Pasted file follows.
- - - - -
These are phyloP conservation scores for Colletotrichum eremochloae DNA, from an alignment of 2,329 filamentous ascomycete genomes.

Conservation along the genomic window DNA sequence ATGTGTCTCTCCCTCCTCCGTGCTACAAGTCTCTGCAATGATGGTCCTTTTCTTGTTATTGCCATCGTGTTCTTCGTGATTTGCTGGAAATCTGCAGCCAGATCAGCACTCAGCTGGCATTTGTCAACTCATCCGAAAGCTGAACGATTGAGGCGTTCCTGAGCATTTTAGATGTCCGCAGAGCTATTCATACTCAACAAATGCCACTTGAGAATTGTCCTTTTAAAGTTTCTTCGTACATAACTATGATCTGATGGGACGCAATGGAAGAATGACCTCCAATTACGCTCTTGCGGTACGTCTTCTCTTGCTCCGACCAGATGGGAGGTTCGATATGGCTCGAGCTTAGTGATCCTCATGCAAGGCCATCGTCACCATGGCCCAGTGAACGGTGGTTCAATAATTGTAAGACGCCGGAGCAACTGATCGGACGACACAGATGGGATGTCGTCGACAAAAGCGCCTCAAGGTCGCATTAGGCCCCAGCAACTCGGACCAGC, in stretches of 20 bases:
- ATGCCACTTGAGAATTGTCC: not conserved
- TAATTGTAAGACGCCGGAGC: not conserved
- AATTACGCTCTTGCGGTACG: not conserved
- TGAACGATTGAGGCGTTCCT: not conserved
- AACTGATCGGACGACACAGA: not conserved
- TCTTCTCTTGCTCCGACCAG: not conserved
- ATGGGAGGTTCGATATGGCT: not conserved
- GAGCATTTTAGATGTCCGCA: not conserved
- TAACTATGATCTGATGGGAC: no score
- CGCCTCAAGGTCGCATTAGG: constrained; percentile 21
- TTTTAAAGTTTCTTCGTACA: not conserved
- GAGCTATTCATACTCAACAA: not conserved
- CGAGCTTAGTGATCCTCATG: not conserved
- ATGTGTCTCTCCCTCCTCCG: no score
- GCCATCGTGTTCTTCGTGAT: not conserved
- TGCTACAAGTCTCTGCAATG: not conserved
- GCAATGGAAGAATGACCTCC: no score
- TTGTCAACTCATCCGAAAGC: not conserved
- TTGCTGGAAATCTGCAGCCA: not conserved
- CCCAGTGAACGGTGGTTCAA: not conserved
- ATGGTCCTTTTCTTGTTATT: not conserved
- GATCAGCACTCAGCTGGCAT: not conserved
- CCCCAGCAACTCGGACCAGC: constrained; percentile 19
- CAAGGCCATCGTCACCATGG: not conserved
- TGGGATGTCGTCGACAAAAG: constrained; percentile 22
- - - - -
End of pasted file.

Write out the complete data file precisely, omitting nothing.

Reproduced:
These are phyloP conservation scores for Colletotrichum eremochloae DNA, from an alignment of 2,329 filamentous ascomycete genomes.

Conservation along the genomic window DNA sequence ATGTGTCTCTCCCTCCTCCGTGCTACAAGTCTCTGCAATGATGGTCCTTTTCTTGTTATTGCCATCGTGTTCTTCGTGATTTGCTGGAAATCTGCAGCCAGATCAGCACTCAGCTGGCATTTGTCAACTCATCCGAAAGCTGAACGATTGAGGCGTTCCTGAGCATTTTAGATGTCCGCAGAGCTATTCATACTCAACAAATGCCACTTGAGAATTGTCCTTTTAAAGTTTCTTCGTACATAACTATGATCTGATGGGACGCAATGGAAGAATGACCTCCAATTACGCTCTTGCGGTACGTCTTCTCTTGCTCCGACCAGATGGGAGGTTCGATATGGCTCGAGCTTAGTGATCCTCATGCAAGGCCATCGTCACCATGGCCCAGTGAACGGTGGTTCAATAATTGTAAGACGCCGGAGCAACTGATCGGACGACACAGATGGGATGTCGTCGACAAAAGCGCCTCAAGGTCGCATTAGGCCCCAGCAACTCGGACCAGC, in stretches of 20 bases:
- ATGCCACTTGAGAATTGTCC: not conserved
- TAATTGTAAGACGCCGGAGC: not conserved
- AATTACGCTCTTGCGGTACG: not conserved
- TGAACGATTGAGGCGTTCCT: not conserved
- AACTGATCGGACGACACAGA: not conserved
- TCTTCTCTTGCTCCGACCAG: not conserved
- ATGGGAGGTTCGATATGGCT: not conserved
- GAGCATTTTAGATGTCCGCA: not conserved
- TAACTATGATCTGATGGGAC: no score
- CGCCTCAAGGTCGCATTAGG: constrained; percentile 21
- TTTTAAAGTTTCTTCGTACA: not conserved
- GAGCTATTCATACTCAACAA: not conserved
- CGAGCTTAGTGATCCTCATG: not conserved
- ATGTGTCTCTCCCTCCTCCG: no score
- GCCATCGTGTTCTTCGTGAT: not conserved
- TGCTACAAGTCTCTGCAATG: not conserved
- GCAATGGAAGAATGACCTCC: no score
- TTGTCAACTCATCCGAAAGC: not conserved
- TTGCTGGAAATCTGCAGCCA: not conserved
- CCCAGTGAACGGTGGTTCAA: not conserved
- ATGGTCCTTTTCTTGTTATT: not conserved
- GATCAGCACTCAGCTGGCAT: not conserved
- CCCCAGCAACTCGGACCAGC: constrained; percentile 19
- CAAGGCCATCGTCACCATGG: not conserved
- TGGGATGTCGTCGACAAAAG: constrained; percentile 22